Washington may bail out Wall Street. But who will bail out Washington?
Sure, foreign investors have been bailing out Capitol Hill for years pouring billions annually into "safe" government securities. But how much longer will they do so? And at what price? We all know the pragmatist's version of the Golden Rule: He who has the gold, rules. Do we really want to be in hock to China to the tune of trillions of dollars?
Fiscally speaking, the U.S. government has been living on borrowed time for decades. It has promised massively expensive benefits mainly Social Security, Medicare and Medicaid heedless of the enormous tax burdens these promises implicitly place on our children and grandchildren.
If you think saddling taxpayers with a $700 billion bailout was extravagant, consider this: taxpayers will have to cough up more than 50 times that much to cover the unfunded liabilities of Medicare alone. Medicare currently faces a long-term funding gap of $36 trillion. That's trillion with a "t."
For more than two years, now, the three of us have crisscrossed the country on a "Fiscal Wake-Up Tour," warning of a pending fiscal inferno fueled by unsustainable "entitlement" promises especially those of Medicare.
In 40-plus cities, we've presented the numbers and the graphs that prove we must fundamentally reform these programs. Otherwise we will leave our children and grandchildren with a staggering financial burden.
And in 40-plus cities, people get it. They understand the need and want serious action now.
But just as Americans are recognizing the need to recast Medicare, along comes a seductive idea suggesting a different, less difficult solution.
"We don't really have a fiscal problem," the argument goes, "We have a health care problem. Medicare's rising cost mainly reflects rising per-person health costs. So don't worry about Medicare; just fix the entire health care system."
This argument is misleading for several reasons.
For starters, a big chunk of Medicare's $36 trillion long-term funding gap occurs because the number of beneficiaries will almost double over the next 20 years. Yes, growing costs per beneficiary may play the larger role. But you can't simply ignore the fiscal wallop of this demographic reality.
Second, most proposed system "fixes" from more use of electronic medical records to more emphasis on prevention and coordinated care would save relatively little money. Those most likely to save big money such as changing practice patterns to better reflect evidence about what works would take decades to implement. That's time we can't afford.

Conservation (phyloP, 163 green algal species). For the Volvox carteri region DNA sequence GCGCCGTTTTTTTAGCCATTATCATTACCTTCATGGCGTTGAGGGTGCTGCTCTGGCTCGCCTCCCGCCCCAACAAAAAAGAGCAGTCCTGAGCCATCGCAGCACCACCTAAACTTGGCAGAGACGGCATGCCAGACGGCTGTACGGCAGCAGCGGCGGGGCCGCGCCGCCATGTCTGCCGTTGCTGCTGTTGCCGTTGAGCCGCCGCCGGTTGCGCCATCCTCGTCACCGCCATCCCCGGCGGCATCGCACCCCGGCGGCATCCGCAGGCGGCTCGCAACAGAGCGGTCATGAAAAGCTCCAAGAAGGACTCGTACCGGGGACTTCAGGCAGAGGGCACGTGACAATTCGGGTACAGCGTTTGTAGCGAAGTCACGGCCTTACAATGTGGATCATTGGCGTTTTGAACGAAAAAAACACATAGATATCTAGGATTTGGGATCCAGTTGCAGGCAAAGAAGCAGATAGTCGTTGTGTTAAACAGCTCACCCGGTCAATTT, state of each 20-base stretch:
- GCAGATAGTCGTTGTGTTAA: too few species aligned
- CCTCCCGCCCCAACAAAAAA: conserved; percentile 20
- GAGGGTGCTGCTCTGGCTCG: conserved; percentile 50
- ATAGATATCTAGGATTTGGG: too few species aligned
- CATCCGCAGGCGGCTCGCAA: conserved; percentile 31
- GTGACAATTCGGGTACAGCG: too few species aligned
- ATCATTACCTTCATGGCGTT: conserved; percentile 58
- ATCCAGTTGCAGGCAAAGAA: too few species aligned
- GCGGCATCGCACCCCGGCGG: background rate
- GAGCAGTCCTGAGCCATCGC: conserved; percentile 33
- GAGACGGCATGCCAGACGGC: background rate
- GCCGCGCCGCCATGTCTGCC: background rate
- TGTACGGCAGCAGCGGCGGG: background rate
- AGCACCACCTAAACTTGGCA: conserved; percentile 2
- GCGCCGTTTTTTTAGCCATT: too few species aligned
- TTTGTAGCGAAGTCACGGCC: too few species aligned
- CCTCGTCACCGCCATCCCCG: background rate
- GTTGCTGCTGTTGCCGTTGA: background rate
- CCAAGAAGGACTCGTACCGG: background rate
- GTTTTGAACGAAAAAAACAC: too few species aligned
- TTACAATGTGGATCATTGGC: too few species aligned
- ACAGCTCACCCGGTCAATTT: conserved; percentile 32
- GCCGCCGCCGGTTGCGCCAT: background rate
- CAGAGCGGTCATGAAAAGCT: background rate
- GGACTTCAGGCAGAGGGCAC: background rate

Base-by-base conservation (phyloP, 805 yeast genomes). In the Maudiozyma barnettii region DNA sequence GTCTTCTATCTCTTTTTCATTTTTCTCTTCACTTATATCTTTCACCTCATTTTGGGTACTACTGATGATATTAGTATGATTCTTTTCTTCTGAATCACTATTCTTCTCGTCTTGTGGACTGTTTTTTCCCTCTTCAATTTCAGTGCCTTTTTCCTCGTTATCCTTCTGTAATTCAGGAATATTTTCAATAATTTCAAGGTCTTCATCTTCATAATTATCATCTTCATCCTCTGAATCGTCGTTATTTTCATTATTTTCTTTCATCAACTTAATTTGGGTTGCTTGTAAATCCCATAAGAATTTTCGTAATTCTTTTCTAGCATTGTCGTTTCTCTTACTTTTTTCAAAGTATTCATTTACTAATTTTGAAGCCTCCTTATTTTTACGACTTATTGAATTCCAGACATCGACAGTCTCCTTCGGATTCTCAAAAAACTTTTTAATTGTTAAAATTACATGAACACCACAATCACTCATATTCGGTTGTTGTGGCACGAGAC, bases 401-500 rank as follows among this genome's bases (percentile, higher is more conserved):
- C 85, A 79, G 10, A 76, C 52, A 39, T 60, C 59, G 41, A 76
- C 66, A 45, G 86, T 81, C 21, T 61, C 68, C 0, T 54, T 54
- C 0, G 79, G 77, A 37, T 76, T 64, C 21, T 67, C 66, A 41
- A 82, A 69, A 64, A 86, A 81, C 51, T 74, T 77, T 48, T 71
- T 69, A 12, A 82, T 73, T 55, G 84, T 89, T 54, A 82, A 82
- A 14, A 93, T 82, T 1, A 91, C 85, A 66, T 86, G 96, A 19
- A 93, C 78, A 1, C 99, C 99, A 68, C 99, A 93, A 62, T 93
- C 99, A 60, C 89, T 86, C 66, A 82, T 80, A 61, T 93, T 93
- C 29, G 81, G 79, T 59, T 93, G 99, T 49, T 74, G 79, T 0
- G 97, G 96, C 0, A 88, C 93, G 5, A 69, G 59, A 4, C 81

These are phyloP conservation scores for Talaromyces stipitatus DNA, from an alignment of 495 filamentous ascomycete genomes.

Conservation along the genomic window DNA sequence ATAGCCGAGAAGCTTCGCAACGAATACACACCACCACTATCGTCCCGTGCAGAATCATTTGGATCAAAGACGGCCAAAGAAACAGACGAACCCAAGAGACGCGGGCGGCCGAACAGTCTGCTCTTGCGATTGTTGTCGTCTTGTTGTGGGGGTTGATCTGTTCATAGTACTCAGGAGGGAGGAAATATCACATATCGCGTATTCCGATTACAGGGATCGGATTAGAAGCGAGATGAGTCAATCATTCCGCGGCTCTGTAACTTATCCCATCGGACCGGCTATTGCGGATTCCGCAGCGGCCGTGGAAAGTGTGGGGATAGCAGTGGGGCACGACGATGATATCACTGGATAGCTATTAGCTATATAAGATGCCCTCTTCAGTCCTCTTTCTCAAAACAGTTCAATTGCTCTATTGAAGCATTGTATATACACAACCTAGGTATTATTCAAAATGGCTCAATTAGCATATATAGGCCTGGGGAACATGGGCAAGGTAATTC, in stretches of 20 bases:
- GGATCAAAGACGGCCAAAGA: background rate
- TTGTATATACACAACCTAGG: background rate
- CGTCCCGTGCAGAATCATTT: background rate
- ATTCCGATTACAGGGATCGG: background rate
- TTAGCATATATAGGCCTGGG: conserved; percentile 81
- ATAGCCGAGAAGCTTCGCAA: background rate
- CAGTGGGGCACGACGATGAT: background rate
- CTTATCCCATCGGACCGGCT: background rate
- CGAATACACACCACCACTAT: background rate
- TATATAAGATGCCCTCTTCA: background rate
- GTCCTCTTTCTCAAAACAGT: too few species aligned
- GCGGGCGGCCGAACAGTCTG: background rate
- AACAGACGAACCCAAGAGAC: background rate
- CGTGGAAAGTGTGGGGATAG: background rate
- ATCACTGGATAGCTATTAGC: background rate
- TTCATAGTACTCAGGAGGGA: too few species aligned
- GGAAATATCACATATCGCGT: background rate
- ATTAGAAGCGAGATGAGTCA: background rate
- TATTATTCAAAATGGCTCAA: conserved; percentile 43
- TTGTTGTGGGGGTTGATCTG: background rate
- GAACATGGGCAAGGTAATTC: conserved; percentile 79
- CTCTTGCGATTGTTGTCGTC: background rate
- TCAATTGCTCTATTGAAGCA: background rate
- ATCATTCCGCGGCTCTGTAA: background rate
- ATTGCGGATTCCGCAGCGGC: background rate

Third, Medicare reform could, itself, help reform the entire health system. Medicare is the system's biggest customer paying roughly 20 percent of the nation's total health care bill. Other federal programs cover an additional 13 percent. That kind of market share positions the Federal government to lead us toward a more efficient health system by collecting data on what works and reimbursing providers in line with evidence on effectiveness.
Medicare has led before and can do it again. Why hold Medicare reform hostage to a global "fix" of health care?
Instead, here's what we should do:
Use Medicare to leverage wholesale change in reimbursement policies, encourage use of electronic medical records, and experiment with new healthcare delivery methods. Also, institute competitive bidding on medical equipment for home-based seniors; it would save huge sums.
Reduce the commitments we've made seriously, but fairly. For example, premiums for Medicare Parts B and D, which mainly pay doctors' bills and prescription drugs, cover only 25 percent of these program costs. Reducing premium subsidies for upper-income seniors would help dig us out of the hole while protecting truly needy seniors.
Look for savings in Medicare payments. One place to look: the increasingly popular Medicare Advantage program. It provides extra benefits by paying private plans 13 percent more per beneficiary, on average, than traditional fee-for-service Medicare.
Finally, put Medicare (and Social Security and Medicaid) on a budget, with automatic "triggers" to make sure spending stays within budgeted amounts. Currently, all this spending increases automatically, year after year, with no set limit.
If the Wall Street crisis has taught us nothing else, it's shown that there are financial limits even for America. Unfunded financial promises will one day fall due. With a vengeance.
Health care reform is a good and noble goal. But if we do only that without fundamentally redesigning the Medicare commitment our grandchildren will inherit a crushing financial burden.
Stuart Butler is vice president for domestic policy issues for The Heritage Foundation. Robert L. Bixby is executive director of The Concord Coalition. Isabel V. Sawhill is a senior fellow in economic studies at The Brookings Institution.
First Appeared in The Monitor, McAllen, Texas